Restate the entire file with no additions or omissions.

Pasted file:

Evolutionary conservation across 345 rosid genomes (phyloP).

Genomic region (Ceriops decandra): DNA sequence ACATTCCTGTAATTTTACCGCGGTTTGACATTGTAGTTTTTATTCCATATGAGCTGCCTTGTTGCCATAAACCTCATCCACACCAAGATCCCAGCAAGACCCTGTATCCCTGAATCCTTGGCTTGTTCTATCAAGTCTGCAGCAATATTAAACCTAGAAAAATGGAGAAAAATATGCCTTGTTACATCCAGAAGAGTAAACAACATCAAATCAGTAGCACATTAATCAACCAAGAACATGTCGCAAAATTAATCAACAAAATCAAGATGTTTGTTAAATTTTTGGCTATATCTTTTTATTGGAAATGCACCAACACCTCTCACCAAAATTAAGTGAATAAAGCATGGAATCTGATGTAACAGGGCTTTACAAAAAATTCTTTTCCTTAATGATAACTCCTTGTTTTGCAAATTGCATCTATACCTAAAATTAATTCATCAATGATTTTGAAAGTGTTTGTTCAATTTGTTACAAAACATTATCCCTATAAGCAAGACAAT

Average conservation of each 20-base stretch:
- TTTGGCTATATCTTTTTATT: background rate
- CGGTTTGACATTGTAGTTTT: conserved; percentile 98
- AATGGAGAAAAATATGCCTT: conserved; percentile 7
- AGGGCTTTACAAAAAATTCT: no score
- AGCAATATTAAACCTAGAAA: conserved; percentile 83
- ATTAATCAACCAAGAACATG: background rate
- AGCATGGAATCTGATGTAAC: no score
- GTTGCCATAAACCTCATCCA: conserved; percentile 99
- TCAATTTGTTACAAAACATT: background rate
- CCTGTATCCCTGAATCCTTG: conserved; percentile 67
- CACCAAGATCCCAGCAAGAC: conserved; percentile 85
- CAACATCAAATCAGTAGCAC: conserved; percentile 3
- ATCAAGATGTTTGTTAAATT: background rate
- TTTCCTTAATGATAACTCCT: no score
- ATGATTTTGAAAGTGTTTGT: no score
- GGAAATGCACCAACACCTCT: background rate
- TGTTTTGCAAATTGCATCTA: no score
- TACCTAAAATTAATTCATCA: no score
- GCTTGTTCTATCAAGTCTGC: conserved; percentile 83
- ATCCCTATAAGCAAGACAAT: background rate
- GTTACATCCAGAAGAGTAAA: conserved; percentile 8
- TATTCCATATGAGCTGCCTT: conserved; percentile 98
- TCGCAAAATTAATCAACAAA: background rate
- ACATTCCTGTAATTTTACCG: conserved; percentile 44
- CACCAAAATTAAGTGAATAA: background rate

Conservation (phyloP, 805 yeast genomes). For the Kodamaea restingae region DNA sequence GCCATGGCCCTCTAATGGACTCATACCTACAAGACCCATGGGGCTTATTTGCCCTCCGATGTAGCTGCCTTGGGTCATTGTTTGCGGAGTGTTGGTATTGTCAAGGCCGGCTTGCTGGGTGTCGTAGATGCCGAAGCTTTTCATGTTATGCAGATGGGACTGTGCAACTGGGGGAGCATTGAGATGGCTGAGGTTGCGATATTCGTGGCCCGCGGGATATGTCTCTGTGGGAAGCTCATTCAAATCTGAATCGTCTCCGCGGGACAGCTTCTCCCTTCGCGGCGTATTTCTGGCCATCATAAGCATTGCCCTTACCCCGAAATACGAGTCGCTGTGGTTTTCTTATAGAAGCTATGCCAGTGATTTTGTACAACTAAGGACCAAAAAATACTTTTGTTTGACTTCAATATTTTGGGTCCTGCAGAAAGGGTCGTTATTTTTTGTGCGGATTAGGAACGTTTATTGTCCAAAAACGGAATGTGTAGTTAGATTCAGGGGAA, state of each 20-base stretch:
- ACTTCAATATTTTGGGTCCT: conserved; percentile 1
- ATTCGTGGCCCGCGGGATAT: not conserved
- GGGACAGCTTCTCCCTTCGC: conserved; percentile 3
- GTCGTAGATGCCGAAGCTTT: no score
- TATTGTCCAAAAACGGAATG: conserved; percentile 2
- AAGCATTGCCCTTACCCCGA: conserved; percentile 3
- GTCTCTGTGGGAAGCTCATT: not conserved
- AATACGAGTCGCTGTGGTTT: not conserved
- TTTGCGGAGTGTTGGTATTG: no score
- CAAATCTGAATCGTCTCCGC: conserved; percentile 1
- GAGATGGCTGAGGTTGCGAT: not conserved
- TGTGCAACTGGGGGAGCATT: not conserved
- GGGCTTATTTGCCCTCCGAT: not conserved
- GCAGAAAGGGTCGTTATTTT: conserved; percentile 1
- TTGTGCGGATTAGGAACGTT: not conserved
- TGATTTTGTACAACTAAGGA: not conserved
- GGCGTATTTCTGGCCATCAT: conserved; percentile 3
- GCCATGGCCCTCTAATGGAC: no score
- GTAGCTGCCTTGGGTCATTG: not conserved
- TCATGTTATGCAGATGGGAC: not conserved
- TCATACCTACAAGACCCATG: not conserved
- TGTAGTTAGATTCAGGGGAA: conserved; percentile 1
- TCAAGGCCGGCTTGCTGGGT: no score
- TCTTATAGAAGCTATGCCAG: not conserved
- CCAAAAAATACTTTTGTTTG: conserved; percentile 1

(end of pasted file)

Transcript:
Evolutionary conservation across 345 rosid genomes (phyloP).

Genomic region (Ceriops decandra): DNA sequence ACATTCCTGTAATTTTACCGCGGTTTGACATTGTAGTTTTTATTCCATATGAGCTGCCTTGTTGCCATAAACCTCATCCACACCAAGATCCCAGCAAGACCCTGTATCCCTGAATCCTTGGCTTGTTCTATCAAGTCTGCAGCAATATTAAACCTAGAAAAATGGAGAAAAATATGCCTTGTTACATCCAGAAGAGTAAACAACATCAAATCAGTAGCACATTAATCAACCAAGAACATGTCGCAAAATTAATCAACAAAATCAAGATGTTTGTTAAATTTTTGGCTATATCTTTTTATTGGAAATGCACCAACACCTCTCACCAAAATTAAGTGAATAAAGCATGGAATCTGATGTAACAGGGCTTTACAAAAAATTCTTTTCCTTAATGATAACTCCTTGTTTTGCAAATTGCATCTATACCTAAAATTAATTCATCAATGATTTTGAAAGTGTTTGTTCAATTTGTTACAAAACATTATCCCTATAAGCAAGACAAT

Average conservation of each 20-base stretch:
- TTTGGCTATATCTTTTTATT: background rate
- CGGTTTGACATTGTAGTTTT: conserved; percentile 98
- AATGGAGAAAAATATGCCTT: conserved; percentile 7
- AGGGCTTTACAAAAAATTCT: no score
- AGCAATATTAAACCTAGAAA: conserved; percentile 83
- ATTAATCAACCAAGAACATG: background rate
- AGCATGGAATCTGATGTAAC: no score
- GTTGCCATAAACCTCATCCA: conserved; percentile 99
- TCAATTTGTTACAAAACATT: background rate
- CCTGTATCCCTGAATCCTTG: conserved; percentile 67
- CACCAAGATCCCAGCAAGAC: conserved; percentile 85
- CAACATCAAATCAGTAGCAC: conserved; percentile 3
- ATCAAGATGTTTGTTAAATT: background rate
- TTTCCTTAATGATAACTCCT: no score
- ATGATTTTGAAAGTGTTTGT: no score
- GGAAATGCACCAACACCTCT: background rate
- TGTTTTGCAAATTGCATCTA: no score
- TACCTAAAATTAATTCATCA: no score
- GCTTGTTCTATCAAGTCTGC: conserved; percentile 83
- ATCCCTATAAGCAAGACAAT: background rate
- GTTACATCCAGAAGAGTAAA: conserved; percentile 8
- TATTCCATATGAGCTGCCTT: conserved; percentile 98
- TCGCAAAATTAATCAACAAA: background rate
- ACATTCCTGTAATTTTACCG: conserved; percentile 44
- CACCAAAATTAAGTGAATAA: background rate

Conservation (phyloP, 805 yeast genomes). For the Kodamaea restingae region DNA sequence GCCATGGCCCTCTAATGGACTCATACCTACAAGACCCATGGGGCTTATTTGCCCTCCGATGTAGCTGCCTTGGGTCATTGTTTGCGGAGTGTTGGTATTGTCAAGGCCGGCTTGCTGGGTGTCGTAGATGCCGAAGCTTTTCATGTTATGCAGATGGGACTGTGCAACTGGGGGAGCATTGAGATGGCTGAGGTTGCGATATTCGTGGCCCGCGGGATATGTCTCTGTGGGAAGCTCATTCAAATCTGAATCGTCTCCGCGGGACAGCTTCTCCCTTCGCGGCGTATTTCTGGCCATCATAAGCATTGCCCTTACCCCGAAATACGAGTCGCTGTGGTTTTCTTATAGAAGCTATGCCAGTGATTTTGTACAACTAAGGACCAAAAAATACTTTTGTTTGACTTCAATATTTTGGGTCCTGCAGAAAGGGTCGTTATTTTTTGTGCGGATTAGGAACGTTTATTGTCCAAAAACGGAATGTGTAGTTAGATTCAGGGGAA, state of each 20-base stretch:
- ACTTCAATATTTTGGGTCCT: conserved; percentile 1
- ATTCGTGGCCCGCGGGATAT: not conserved
- GGGACAGCTTCTCCCTTCGC: conserved; percentile 3
- GTCGTAGATGCCGAAGCTTT: no score
- TATTGTCCAAAAACGGAATG: conserved; percentile 2
- AAGCATTGCCCTTACCCCGA: conserved; percentile 3
- GTCTCTGTGGGAAGCTCATT: not conserved
- AATACGAGTCGCTGTGGTTT: not conserved
- TTTGCGGAGTGTTGGTATTG: no score
- CAAATCTGAATCGTCTCCGC: conserved; percentile 1
- GAGATGGCTGAGGTTGCGAT: not conserved
- TGTGCAACTGGGGGAGCATT: not conserved
- GGGCTTATTTGCCCTCCGAT: not conserved
- GCAGAAAGGGTCGTTATTTT: conserved; percentile 1
- TTGTGCGGATTAGGAACGTT: not conserved
- TGATTTTGTACAACTAAGGA: not conserved
- GGCGTATTTCTGGCCATCAT: conserved; percentile 3
- GCCATGGCCCTCTAATGGAC: no score
- GTAGCTGCCTTGGGTCATTG: not conserved
- TCATGTTATGCAGATGGGAC: not conserved
- TCATACCTACAAGACCCATG: not conserved
- TGTAGTTAGATTCAGGGGAA: conserved; percentile 1
- TCAAGGCCGGCTTGCTGGGT: no score
- TCTTATAGAAGCTATGCCAG: not conserved
- CCAAAAAATACTTTTGTTTG: conserved; percentile 1